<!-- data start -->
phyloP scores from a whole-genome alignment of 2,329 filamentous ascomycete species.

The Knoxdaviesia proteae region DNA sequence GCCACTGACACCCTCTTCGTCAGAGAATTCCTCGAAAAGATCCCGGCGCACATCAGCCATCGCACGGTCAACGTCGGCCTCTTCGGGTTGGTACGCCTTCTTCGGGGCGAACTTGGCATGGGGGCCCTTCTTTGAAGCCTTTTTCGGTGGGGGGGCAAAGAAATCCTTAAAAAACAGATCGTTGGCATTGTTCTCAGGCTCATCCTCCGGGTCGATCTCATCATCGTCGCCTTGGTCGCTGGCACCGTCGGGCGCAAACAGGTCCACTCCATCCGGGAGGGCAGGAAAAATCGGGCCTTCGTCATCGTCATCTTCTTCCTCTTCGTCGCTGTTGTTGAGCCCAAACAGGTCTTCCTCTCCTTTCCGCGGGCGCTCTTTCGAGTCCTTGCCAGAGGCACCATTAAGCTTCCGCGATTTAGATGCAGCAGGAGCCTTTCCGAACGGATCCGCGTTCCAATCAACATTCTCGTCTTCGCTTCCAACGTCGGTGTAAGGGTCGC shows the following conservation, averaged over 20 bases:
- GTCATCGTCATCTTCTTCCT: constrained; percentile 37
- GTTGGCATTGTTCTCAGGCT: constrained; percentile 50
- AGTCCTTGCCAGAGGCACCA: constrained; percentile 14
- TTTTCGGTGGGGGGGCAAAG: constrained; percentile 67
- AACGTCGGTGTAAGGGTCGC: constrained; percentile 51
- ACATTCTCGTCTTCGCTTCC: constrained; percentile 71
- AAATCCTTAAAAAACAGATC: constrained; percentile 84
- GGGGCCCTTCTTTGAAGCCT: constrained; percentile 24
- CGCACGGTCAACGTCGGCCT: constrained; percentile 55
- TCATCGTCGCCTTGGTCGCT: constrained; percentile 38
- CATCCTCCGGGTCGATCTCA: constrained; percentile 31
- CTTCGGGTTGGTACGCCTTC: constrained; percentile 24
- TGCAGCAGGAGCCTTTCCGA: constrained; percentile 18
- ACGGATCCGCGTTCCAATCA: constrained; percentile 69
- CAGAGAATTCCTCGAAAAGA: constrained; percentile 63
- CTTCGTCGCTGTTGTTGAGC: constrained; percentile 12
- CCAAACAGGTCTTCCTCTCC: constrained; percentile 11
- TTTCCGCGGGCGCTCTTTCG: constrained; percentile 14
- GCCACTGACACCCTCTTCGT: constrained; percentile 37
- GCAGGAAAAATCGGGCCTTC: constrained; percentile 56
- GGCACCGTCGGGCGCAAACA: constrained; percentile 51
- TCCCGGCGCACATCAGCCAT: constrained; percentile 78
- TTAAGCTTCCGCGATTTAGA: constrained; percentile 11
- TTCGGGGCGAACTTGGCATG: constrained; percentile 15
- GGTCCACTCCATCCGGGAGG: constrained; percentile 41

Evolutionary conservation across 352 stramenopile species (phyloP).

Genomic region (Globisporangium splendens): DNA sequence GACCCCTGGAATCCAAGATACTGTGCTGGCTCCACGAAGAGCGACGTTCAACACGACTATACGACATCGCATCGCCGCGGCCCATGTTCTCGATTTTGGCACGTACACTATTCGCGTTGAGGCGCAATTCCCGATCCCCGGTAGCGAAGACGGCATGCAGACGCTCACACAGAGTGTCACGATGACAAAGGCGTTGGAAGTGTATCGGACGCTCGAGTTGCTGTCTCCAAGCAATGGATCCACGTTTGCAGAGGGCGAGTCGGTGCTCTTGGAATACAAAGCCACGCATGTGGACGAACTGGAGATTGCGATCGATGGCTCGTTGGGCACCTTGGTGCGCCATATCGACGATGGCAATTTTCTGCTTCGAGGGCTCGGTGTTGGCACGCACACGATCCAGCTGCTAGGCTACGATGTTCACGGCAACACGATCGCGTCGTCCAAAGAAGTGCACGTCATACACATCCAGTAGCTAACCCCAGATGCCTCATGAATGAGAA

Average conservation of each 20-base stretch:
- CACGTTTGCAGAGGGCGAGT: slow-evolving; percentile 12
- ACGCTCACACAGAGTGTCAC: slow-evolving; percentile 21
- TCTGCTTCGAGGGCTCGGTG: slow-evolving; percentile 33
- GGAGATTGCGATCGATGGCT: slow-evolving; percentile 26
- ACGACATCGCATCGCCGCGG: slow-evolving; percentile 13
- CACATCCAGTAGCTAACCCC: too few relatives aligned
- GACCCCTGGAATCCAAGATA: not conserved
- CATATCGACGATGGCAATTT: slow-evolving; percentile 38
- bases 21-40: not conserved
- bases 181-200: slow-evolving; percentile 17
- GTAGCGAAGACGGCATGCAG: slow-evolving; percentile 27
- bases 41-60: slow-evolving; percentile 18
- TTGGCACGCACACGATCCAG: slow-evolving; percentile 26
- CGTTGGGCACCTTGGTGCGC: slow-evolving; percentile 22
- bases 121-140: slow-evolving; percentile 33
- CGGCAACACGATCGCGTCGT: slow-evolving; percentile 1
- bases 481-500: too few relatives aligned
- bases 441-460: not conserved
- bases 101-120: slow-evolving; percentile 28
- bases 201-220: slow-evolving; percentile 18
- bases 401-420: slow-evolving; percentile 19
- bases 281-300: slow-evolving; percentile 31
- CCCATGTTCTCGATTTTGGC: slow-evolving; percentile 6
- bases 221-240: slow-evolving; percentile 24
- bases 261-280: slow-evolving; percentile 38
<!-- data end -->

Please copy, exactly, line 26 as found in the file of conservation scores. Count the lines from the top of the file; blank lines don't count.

- TTCGGGGCGAACTTGGCATG: constrained; percentile 15